Does US Airways' Strong Quarter Help Merger Case?

CHARLOTTE, N.C. ( TheStreet) -- US Airways ( LCC) beat analysts' estimates as costs fell and operational performance remained strong.

Excluding items, the carrier reported net profit of $192 million, or 98 cents a share. Analysts surveyed by Thomson Reuters had estimated 92 cents. Revenue rose 2.8% to $3.5 billion, in line with estimates.

Excluding items, the profit was the second highest for the third quarter in company history. In the same period a year earlier, excluding items, US Airways earned $95 million, or 51 cents a share. Including items, US Airways earned $245 million, or $1.24 a share in the third quarter of 2012.

CEO Doug Parker said strong operations and record operational reliability "is driving strong customer demand and keeping costs in check, resulting in outstanding financial performance." In July, US Airways ranked No. 1 in on-time performance among the four network carriers. Looking ahead, Parker said, "The revenue environment remains strong."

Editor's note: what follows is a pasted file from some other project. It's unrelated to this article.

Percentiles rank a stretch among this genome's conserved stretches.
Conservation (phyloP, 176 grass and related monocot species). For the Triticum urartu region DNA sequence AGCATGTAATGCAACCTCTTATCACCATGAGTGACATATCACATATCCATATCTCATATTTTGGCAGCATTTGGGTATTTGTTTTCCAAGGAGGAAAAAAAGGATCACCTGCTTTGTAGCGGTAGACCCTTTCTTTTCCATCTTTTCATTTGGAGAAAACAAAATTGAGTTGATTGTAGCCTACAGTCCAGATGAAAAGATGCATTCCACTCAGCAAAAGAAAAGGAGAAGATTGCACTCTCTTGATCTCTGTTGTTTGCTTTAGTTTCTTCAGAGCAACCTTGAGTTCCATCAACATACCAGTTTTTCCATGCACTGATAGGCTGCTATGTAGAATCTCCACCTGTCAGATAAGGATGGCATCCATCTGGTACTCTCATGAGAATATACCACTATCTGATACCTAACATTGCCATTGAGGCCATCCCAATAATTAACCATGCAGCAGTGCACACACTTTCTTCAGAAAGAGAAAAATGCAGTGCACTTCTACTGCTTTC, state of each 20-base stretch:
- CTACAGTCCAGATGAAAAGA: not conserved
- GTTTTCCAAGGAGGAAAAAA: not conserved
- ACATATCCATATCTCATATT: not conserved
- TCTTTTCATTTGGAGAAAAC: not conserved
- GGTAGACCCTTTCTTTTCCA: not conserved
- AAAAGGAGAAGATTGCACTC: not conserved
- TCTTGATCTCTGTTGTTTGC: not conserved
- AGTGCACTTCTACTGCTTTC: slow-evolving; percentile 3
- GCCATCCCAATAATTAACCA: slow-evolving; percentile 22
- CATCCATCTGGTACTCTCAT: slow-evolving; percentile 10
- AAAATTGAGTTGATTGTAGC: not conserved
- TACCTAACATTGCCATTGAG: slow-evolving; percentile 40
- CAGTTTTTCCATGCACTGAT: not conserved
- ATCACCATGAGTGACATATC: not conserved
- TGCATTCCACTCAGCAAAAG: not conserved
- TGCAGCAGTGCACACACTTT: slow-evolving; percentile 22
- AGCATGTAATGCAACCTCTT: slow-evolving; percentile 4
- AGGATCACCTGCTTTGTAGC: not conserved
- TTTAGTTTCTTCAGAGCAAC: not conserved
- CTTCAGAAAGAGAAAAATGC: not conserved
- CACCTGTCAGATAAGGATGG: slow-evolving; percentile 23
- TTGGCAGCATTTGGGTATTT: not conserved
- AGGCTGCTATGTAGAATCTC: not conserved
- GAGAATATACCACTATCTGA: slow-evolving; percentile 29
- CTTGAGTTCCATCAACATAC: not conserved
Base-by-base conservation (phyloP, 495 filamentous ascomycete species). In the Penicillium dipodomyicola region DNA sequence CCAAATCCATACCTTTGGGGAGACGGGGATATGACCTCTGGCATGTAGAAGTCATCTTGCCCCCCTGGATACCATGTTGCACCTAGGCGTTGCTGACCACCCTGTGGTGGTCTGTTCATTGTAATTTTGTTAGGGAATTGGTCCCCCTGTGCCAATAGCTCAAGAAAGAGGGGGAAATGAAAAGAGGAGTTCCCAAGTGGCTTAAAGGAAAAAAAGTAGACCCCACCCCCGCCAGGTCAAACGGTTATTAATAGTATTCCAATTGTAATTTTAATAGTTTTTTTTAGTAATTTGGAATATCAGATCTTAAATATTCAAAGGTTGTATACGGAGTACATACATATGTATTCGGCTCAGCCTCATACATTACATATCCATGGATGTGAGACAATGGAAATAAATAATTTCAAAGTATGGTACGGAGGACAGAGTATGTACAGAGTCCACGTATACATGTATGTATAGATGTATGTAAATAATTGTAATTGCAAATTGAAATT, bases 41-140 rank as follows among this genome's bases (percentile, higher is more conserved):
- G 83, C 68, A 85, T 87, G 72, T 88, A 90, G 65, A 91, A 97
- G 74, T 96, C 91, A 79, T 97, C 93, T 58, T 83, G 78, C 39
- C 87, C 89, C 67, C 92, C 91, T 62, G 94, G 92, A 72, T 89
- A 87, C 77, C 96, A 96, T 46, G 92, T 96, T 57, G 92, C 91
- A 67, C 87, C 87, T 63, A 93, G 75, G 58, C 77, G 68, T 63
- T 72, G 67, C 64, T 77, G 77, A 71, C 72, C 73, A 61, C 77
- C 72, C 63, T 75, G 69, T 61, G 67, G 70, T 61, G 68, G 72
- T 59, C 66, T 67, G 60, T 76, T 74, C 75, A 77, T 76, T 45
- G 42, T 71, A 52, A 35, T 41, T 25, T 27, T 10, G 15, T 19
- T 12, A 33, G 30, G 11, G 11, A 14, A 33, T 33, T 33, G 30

The quarter's strong results could help to buttress the carrier's continuing argument that its management could optimize results at bankrupt American Airlines ( AAMRQ.PK), which is resisting US Airways merger efforts. But American also had a strong quarter, reporting a net profit of $110 million and a passenger revenue per available seat mile gain of 4.3%, against weak comparisons, which led the industry.

"Our financial results are impressive given where we are in the (bankruptcy) process, and the momentum that has been built in the company goes far beyond that," said AMR Chief Financial Officer Bella Goren, in a recent interview with TheStreet.

During the quarter, US Airways RASM rose a scant 0.1% to a record 15.22 cents, driven by a 0.6 gain in yield. Capacity rose 2.7%. On the cost side, mainline cost per available seat mile excluding fuel, special charges and profit sharing fell 1.4% to 7.95 cents.

-- Written by Ted Reed in Charlotte, N.C.

>To contact the writer of this article, click here: Ted Reed

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